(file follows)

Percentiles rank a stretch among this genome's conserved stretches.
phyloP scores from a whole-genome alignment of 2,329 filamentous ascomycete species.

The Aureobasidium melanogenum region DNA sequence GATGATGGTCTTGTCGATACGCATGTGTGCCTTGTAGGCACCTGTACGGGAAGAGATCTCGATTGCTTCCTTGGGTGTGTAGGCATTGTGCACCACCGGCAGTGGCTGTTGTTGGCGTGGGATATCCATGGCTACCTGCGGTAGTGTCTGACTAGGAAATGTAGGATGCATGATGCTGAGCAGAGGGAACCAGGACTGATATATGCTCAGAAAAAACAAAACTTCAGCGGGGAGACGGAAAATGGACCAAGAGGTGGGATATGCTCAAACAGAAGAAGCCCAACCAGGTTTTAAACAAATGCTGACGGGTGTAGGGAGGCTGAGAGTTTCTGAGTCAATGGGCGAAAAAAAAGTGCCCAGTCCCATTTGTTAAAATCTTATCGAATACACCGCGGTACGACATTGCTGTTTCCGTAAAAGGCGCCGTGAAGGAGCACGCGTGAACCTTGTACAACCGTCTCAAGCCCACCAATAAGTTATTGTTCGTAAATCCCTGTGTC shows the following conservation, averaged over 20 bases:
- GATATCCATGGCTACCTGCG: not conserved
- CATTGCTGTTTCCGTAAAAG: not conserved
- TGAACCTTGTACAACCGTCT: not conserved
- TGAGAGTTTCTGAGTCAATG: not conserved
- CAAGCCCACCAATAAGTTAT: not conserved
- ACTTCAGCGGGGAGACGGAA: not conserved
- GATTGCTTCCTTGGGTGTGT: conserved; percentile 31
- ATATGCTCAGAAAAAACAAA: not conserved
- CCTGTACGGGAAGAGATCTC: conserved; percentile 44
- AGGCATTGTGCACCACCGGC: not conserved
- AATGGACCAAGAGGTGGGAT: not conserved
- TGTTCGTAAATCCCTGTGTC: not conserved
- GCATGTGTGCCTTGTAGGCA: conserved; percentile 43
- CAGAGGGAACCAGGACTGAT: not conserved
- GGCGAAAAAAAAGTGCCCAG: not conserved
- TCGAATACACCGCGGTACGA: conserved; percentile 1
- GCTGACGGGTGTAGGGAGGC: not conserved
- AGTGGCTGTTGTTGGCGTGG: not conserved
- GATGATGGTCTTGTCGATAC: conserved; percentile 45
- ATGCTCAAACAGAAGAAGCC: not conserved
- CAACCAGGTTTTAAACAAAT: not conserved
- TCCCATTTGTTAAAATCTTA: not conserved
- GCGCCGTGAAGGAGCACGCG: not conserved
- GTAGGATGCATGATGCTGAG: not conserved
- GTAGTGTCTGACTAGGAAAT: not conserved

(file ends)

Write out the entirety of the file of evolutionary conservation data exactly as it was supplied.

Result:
Percentiles rank a stretch among this genome's conserved stretches.
phyloP scores from a whole-genome alignment of 2,329 filamentous ascomycete species.

The Aureobasidium melanogenum region DNA sequence GATGATGGTCTTGTCGATACGCATGTGTGCCTTGTAGGCACCTGTACGGGAAGAGATCTCGATTGCTTCCTTGGGTGTGTAGGCATTGTGCACCACCGGCAGTGGCTGTTGTTGGCGTGGGATATCCATGGCTACCTGCGGTAGTGTCTGACTAGGAAATGTAGGATGCATGATGCTGAGCAGAGGGAACCAGGACTGATATATGCTCAGAAAAAACAAAACTTCAGCGGGGAGACGGAAAATGGACCAAGAGGTGGGATATGCTCAAACAGAAGAAGCCCAACCAGGTTTTAAACAAATGCTGACGGGTGTAGGGAGGCTGAGAGTTTCTGAGTCAATGGGCGAAAAAAAAGTGCCCAGTCCCATTTGTTAAAATCTTATCGAATACACCGCGGTACGACATTGCTGTTTCCGTAAAAGGCGCCGTGAAGGAGCACGCGTGAACCTTGTACAACCGTCTCAAGCCCACCAATAAGTTATTGTTCGTAAATCCCTGTGTC shows the following conservation, averaged over 20 bases:
- GATATCCATGGCTACCTGCG: not conserved
- CATTGCTGTTTCCGTAAAAG: not conserved
- TGAACCTTGTACAACCGTCT: not conserved
- TGAGAGTTTCTGAGTCAATG: not conserved
- CAAGCCCACCAATAAGTTAT: not conserved
- ACTTCAGCGGGGAGACGGAA: not conserved
- GATTGCTTCCTTGGGTGTGT: conserved; percentile 31
- ATATGCTCAGAAAAAACAAA: not conserved
- CCTGTACGGGAAGAGATCTC: conserved; percentile 44
- AGGCATTGTGCACCACCGGC: not conserved
- AATGGACCAAGAGGTGGGAT: not conserved
- TGTTCGTAAATCCCTGTGTC: not conserved
- GCATGTGTGCCTTGTAGGCA: conserved; percentile 43
- CAGAGGGAACCAGGACTGAT: not conserved
- GGCGAAAAAAAAGTGCCCAG: not conserved
- TCGAATACACCGCGGTACGA: conserved; percentile 1
- GCTGACGGGTGTAGGGAGGC: not conserved
- AGTGGCTGTTGTTGGCGTGG: not conserved
- GATGATGGTCTTGTCGATAC: conserved; percentile 45
- ATGCTCAAACAGAAGAAGCC: not conserved
- CAACCAGGTTTTAAACAAAT: not conserved
- TCCCATTTGTTAAAATCTTA: not conserved
- GCGCCGTGAAGGAGCACGCG: not conserved
- GTAGGATGCATGATGCTGAG: not conserved
- GTAGTGTCTGACTAGGAAAT: not conserved